Most Central Florida natives of the baby boomer generation will remember the tales of the Oviedo Lights. While some may have been too scared of the whole thing to bother testing the story, many of them went as teenagers to the spot below the Snow Hill Road bridge, which runs over the Econlockhatchee River, to try and catch a glimpse of the infamous lights.
“Up North, we took our dates to watch the submarine races,” an Oviedo resident told the Orlando Sentinel in an interview for their 1990 article about the lights. “Down here, you took your date to see the Oviedo lights.”
But what are the Oviedo lights? Why did they cause so much interest and confusion, and why is there still no consensus of opinion for their cause?
The Green, Ghost Lights of Oviedo
Trying to see these illuminations was a popular pastime for teenagers between the 1940s and the 1970s. The lights were usually best seen in the warmer months when one drove to the bridge, parked, and walked down to the canoe launch via the path from the bridge. The lights were often described as greenish and very, very bright. Some locals even describe being chased by the lights as they scrambled back to their cars.
Reported sightings of the lights have diminished since the 1970s, but this doesn’t mean they have completely disappeared. Still, perhaps the most intriguing issue of the lights is their resistance to being defined or explained.
Swamp Gas or Something More?
The best explanation for the lights, and one in which many people firmly believe, is that they are a product of swamp gases. Also called swamp ghost lights, jack-o-lanterns, or will-o’-the-wisps, these lights are created when organic material breaks down in swamplands, creating methane and phosphine gases. Methane is flammable, and phosphines can self-ignite when they meet oxygen, which can cause these spontaneous bursts of light. But they are real—and they are most likely the direct inspiration for fairy tales where characters see a light far off in the distance that lures them off their path… and into a bog or swamp.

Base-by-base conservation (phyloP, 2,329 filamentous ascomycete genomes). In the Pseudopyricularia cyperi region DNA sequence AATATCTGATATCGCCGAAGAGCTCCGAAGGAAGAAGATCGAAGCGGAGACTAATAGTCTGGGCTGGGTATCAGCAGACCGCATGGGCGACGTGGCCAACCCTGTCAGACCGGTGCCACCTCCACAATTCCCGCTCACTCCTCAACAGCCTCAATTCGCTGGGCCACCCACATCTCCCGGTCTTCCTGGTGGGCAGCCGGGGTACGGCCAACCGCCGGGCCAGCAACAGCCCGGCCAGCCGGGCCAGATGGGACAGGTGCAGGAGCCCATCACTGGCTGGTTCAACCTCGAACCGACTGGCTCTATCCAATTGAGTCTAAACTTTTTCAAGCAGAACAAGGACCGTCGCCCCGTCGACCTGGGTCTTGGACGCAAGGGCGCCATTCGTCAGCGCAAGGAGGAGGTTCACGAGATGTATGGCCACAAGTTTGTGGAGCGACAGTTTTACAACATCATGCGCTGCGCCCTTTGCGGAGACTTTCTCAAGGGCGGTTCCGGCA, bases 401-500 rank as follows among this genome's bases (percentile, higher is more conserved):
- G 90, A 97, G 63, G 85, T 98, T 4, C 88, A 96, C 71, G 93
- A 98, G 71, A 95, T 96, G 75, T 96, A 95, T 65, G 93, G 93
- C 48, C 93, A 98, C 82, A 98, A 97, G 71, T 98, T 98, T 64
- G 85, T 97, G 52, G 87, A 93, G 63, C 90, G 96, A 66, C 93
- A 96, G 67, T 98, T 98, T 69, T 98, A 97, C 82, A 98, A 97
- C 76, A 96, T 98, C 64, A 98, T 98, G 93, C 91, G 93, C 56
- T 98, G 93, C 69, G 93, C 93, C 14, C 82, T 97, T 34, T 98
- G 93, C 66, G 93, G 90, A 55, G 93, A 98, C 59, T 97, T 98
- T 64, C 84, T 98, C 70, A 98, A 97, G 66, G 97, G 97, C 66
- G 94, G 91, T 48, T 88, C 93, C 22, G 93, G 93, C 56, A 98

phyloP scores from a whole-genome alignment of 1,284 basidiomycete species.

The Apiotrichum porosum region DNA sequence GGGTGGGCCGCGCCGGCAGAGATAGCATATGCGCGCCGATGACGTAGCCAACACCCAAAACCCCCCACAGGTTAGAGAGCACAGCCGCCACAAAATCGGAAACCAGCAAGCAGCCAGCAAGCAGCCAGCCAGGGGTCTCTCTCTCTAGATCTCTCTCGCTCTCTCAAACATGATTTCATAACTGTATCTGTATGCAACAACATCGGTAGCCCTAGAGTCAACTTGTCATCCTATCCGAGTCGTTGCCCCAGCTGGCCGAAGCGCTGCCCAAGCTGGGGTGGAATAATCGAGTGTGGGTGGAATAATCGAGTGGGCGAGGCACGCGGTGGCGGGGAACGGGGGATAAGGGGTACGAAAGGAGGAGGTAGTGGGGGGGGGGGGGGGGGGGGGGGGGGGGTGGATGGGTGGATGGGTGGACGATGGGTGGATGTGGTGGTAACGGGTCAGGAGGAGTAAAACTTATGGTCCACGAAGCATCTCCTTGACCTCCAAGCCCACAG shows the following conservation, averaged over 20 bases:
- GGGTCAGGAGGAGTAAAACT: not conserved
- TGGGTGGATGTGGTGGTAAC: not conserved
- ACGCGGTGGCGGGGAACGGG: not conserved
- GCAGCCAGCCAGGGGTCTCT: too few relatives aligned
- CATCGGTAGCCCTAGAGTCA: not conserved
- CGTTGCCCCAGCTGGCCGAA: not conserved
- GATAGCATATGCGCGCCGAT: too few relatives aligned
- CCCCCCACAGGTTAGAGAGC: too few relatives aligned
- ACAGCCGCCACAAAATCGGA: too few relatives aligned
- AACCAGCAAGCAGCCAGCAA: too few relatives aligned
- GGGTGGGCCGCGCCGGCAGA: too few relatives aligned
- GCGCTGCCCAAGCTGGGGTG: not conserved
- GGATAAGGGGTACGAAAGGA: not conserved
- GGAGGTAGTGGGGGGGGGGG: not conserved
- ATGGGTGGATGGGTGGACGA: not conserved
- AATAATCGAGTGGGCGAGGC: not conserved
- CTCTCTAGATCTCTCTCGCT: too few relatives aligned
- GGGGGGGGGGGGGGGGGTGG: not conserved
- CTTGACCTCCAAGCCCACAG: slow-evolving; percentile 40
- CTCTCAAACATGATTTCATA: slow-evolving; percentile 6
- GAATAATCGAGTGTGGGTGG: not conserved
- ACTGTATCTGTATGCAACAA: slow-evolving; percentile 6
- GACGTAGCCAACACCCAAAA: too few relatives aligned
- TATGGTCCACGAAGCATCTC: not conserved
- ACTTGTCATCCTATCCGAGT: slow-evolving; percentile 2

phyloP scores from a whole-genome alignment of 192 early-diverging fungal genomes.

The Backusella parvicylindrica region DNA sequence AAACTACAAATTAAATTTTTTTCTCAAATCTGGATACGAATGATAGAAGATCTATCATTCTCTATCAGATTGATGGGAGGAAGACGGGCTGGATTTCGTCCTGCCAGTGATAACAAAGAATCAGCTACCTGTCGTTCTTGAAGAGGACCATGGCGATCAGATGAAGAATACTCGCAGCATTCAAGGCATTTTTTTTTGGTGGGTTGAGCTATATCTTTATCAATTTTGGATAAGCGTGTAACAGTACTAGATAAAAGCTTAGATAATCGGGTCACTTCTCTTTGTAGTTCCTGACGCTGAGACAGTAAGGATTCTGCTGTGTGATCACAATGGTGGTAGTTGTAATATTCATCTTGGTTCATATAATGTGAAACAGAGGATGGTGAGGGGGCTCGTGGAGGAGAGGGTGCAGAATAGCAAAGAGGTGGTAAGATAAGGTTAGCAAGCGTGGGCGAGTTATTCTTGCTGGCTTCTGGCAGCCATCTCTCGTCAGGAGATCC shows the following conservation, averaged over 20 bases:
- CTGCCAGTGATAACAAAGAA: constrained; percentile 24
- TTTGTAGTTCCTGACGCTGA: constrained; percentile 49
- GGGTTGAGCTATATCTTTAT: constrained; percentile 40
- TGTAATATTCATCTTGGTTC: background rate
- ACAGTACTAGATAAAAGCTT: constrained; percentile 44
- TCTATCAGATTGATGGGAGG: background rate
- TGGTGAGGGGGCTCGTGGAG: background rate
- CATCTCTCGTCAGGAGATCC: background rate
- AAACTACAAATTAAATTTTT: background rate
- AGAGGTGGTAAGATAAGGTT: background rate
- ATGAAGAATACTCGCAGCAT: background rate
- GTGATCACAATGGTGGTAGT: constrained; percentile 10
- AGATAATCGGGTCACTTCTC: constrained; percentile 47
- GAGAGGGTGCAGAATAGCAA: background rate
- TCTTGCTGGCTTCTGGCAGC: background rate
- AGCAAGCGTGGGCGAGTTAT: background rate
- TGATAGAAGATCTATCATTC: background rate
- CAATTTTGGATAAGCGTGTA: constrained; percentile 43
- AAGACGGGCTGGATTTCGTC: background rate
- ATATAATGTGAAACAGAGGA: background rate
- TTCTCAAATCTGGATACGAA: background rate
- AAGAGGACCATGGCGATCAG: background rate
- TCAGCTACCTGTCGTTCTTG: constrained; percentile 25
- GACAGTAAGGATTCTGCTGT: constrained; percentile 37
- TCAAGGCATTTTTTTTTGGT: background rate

Still, not everyone is ready to accept this explanation for the Oviedo lights. Many people believe them to be the work of a supernatural element, and even the scientific community of Central Florida hasn’t come up with a clear answer for this issue. In 1969, the University of Central Florida, then Florida Technical College, allowed for several students in their physics department to study and research the lights. After doing so, the university released a statement citing “insufficient information on which to base a concrete scientific opinion.”
Unexplained and Dangerous
So, what can we say about the Oviedo lights? Are they simply a strange, yet natural phenomenon caused by swamp gas, or are they something more? One of the oddest things about this local mystery is that, while most people in the area will be able to tell you about the Oviedo lights, there isn’t one, specific story linked with them. Usually, when a ghost story appears with a strange phenomenon, there is an underlying thread of similar tales, but people in the area might say the lights are connected with anything from a couple who were killed while parking in the woods to a Cub Scout who became lost and haunts the area to this day.
Does this mean the lights aren’t real, or that they are, as some people believe, a hallucination brought on by fear or confusion? It’s hard to say. One thing is for certain: though swamp gas seems to be the easiest and most likely explanation for the lights, it probably won’t satisfy the people who have seen them.
By Julia Tilford, contributor for Ripleys.com